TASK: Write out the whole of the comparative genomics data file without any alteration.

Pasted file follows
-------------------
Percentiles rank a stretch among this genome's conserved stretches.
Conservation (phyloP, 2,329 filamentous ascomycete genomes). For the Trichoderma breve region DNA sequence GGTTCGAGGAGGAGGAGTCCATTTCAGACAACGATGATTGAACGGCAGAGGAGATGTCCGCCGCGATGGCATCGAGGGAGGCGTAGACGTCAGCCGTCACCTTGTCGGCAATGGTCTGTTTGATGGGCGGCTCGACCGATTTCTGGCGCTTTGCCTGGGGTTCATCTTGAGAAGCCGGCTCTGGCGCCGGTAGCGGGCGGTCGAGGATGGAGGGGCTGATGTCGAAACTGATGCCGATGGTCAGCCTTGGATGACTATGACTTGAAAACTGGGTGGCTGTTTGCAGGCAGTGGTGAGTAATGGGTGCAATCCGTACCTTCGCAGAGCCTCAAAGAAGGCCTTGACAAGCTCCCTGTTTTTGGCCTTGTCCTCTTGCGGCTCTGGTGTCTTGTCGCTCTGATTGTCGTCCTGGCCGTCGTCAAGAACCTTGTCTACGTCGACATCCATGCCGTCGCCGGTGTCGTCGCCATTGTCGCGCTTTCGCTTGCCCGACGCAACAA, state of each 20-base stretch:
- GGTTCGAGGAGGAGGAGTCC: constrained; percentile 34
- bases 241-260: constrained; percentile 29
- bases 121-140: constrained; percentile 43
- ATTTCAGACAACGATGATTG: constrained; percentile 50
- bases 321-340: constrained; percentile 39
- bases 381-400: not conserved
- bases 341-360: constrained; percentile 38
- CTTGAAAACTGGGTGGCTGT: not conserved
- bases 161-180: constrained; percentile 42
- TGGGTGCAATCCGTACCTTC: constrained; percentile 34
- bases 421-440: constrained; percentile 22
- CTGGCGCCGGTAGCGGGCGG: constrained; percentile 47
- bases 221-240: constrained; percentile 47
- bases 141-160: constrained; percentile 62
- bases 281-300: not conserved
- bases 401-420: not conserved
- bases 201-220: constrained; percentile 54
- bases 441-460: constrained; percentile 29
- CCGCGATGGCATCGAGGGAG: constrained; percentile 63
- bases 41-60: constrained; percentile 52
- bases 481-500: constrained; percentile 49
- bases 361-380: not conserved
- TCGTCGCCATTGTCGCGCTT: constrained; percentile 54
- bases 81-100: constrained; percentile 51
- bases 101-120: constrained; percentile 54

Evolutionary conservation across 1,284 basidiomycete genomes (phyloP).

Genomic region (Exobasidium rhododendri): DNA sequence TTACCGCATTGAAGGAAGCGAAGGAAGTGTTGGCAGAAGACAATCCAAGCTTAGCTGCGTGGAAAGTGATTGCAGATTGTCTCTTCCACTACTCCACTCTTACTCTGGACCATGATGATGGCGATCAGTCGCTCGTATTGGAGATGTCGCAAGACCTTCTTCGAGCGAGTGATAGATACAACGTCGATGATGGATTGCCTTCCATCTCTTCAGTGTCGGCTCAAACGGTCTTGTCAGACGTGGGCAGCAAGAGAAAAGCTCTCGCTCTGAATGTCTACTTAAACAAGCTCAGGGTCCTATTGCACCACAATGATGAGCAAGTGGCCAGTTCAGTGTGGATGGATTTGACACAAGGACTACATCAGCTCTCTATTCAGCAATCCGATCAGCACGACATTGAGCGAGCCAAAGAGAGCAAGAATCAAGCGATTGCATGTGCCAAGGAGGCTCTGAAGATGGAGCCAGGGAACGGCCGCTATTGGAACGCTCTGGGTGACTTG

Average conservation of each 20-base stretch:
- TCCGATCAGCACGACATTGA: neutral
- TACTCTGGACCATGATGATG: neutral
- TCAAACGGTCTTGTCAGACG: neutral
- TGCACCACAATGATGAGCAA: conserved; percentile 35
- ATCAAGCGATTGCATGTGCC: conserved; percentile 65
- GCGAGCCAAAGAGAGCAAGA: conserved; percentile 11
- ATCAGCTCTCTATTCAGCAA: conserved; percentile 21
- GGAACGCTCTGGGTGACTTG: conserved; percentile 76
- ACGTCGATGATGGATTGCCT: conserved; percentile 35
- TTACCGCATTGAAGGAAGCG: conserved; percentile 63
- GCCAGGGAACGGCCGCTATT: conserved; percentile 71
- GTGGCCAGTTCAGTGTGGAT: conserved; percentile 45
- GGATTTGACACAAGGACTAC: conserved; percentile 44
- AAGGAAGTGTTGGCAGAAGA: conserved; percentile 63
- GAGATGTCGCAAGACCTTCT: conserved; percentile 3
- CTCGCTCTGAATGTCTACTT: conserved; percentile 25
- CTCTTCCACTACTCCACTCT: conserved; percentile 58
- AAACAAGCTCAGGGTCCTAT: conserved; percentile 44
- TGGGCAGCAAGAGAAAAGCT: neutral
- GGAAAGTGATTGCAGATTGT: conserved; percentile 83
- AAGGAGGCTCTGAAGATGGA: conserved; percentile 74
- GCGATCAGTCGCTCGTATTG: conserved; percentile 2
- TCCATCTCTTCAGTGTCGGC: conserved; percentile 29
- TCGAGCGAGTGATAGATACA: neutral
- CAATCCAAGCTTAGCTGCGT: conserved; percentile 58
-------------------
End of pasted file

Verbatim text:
Percentiles rank a stretch among this genome's conserved stretches.
Conservation (phyloP, 2,329 filamentous ascomycete genomes). For the Trichoderma breve region DNA sequence GGTTCGAGGAGGAGGAGTCCATTTCAGACAACGATGATTGAACGGCAGAGGAGATGTCCGCCGCGATGGCATCGAGGGAGGCGTAGACGTCAGCCGTCACCTTGTCGGCAATGGTCTGTTTGATGGGCGGCTCGACCGATTTCTGGCGCTTTGCCTGGGGTTCATCTTGAGAAGCCGGCTCTGGCGCCGGTAGCGGGCGGTCGAGGATGGAGGGGCTGATGTCGAAACTGATGCCGATGGTCAGCCTTGGATGACTATGACTTGAAAACTGGGTGGCTGTTTGCAGGCAGTGGTGAGTAATGGGTGCAATCCGTACCTTCGCAGAGCCTCAAAGAAGGCCTTGACAAGCTCCCTGTTTTTGGCCTTGTCCTCTTGCGGCTCTGGTGTCTTGTCGCTCTGATTGTCGTCCTGGCCGTCGTCAAGAACCTTGTCTACGTCGACATCCATGCCGTCGCCGGTGTCGTCGCCATTGTCGCGCTTTCGCTTGCCCGACGCAACAA, state of each 20-base stretch:
- GGTTCGAGGAGGAGGAGTCC: constrained; percentile 34
- bases 241-260: constrained; percentile 29
- bases 121-140: constrained; percentile 43
- ATTTCAGACAACGATGATTG: constrained; percentile 50
- bases 321-340: constrained; percentile 39
- bases 381-400: not conserved
- bases 341-360: constrained; percentile 38
- CTTGAAAACTGGGTGGCTGT: not conserved
- bases 161-180: constrained; percentile 42
- TGGGTGCAATCCGTACCTTC: constrained; percentile 34
- bases 421-440: constrained; percentile 22
- CTGGCGCCGGTAGCGGGCGG: constrained; percentile 47
- bases 221-240: constrained; percentile 47
- bases 141-160: constrained; percentile 62
- bases 281-300: not conserved
- bases 401-420: not conserved
- bases 201-220: constrained; percentile 54
- bases 441-460: constrained; percentile 29
- CCGCGATGGCATCGAGGGAG: constrained; percentile 63
- bases 41-60: constrained; percentile 52
- bases 481-500: constrained; percentile 49
- bases 361-380: not conserved
- TCGTCGCCATTGTCGCGCTT: constrained; percentile 54
- bases 81-100: constrained; percentile 51
- bases 101-120: constrained; percentile 54

Evolutionary conservation across 1,284 basidiomycete genomes (phyloP).

Genomic region (Exobasidium rhododendri): DNA sequence TTACCGCATTGAAGGAAGCGAAGGAAGTGTTGGCAGAAGACAATCCAAGCTTAGCTGCGTGGAAAGTGATTGCAGATTGTCTCTTCCACTACTCCACTCTTACTCTGGACCATGATGATGGCGATCAGTCGCTCGTATTGGAGATGTCGCAAGACCTTCTTCGAGCGAGTGATAGATACAACGTCGATGATGGATTGCCTTCCATCTCTTCAGTGTCGGCTCAAACGGTCTTGTCAGACGTGGGCAGCAAGAGAAAAGCTCTCGCTCTGAATGTCTACTTAAACAAGCTCAGGGTCCTATTGCACCACAATGATGAGCAAGTGGCCAGTTCAGTGTGGATGGATTTGACACAAGGACTACATCAGCTCTCTATTCAGCAATCCGATCAGCACGACATTGAGCGAGCCAAAGAGAGCAAGAATCAAGCGATTGCATGTGCCAAGGAGGCTCTGAAGATGGAGCCAGGGAACGGCCGCTATTGGAACGCTCTGGGTGACTTG

Average conservation of each 20-base stretch:
- TCCGATCAGCACGACATTGA: neutral
- TACTCTGGACCATGATGATG: neutral
- TCAAACGGTCTTGTCAGACG: neutral
- TGCACCACAATGATGAGCAA: conserved; percentile 35
- ATCAAGCGATTGCATGTGCC: conserved; percentile 65
- GCGAGCCAAAGAGAGCAAGA: conserved; percentile 11
- ATCAGCTCTCTATTCAGCAA: conserved; percentile 21
- GGAACGCTCTGGGTGACTTG: conserved; percentile 76
- ACGTCGATGATGGATTGCCT: conserved; percentile 35
- TTACCGCATTGAAGGAAGCG: conserved; percentile 63
- GCCAGGGAACGGCCGCTATT: conserved; percentile 71
- GTGGCCAGTTCAGTGTGGAT: conserved; percentile 45
- GGATTTGACACAAGGACTAC: conserved; percentile 44
- AAGGAAGTGTTGGCAGAAGA: conserved; percentile 63
- GAGATGTCGCAAGACCTTCT: conserved; percentile 3
- CTCGCTCTGAATGTCTACTT: conserved; percentile 25
- CTCTTCCACTACTCCACTCT: conserved; percentile 58
- AAACAAGCTCAGGGTCCTAT: conserved; percentile 44
- TGGGCAGCAAGAGAAAAGCT: neutral
- GGAAAGTGATTGCAGATTGT: conserved; percentile 83
- AAGGAGGCTCTGAAGATGGA: conserved; percentile 74
- GCGATCAGTCGCTCGTATTG: conserved; percentile 2
- TCCATCTCTTCAGTGTCGGC: conserved; percentile 29
- TCGAGCGAGTGATAGATACA: neutral
- CAATCCAAGCTTAGCTGCGT: conserved; percentile 58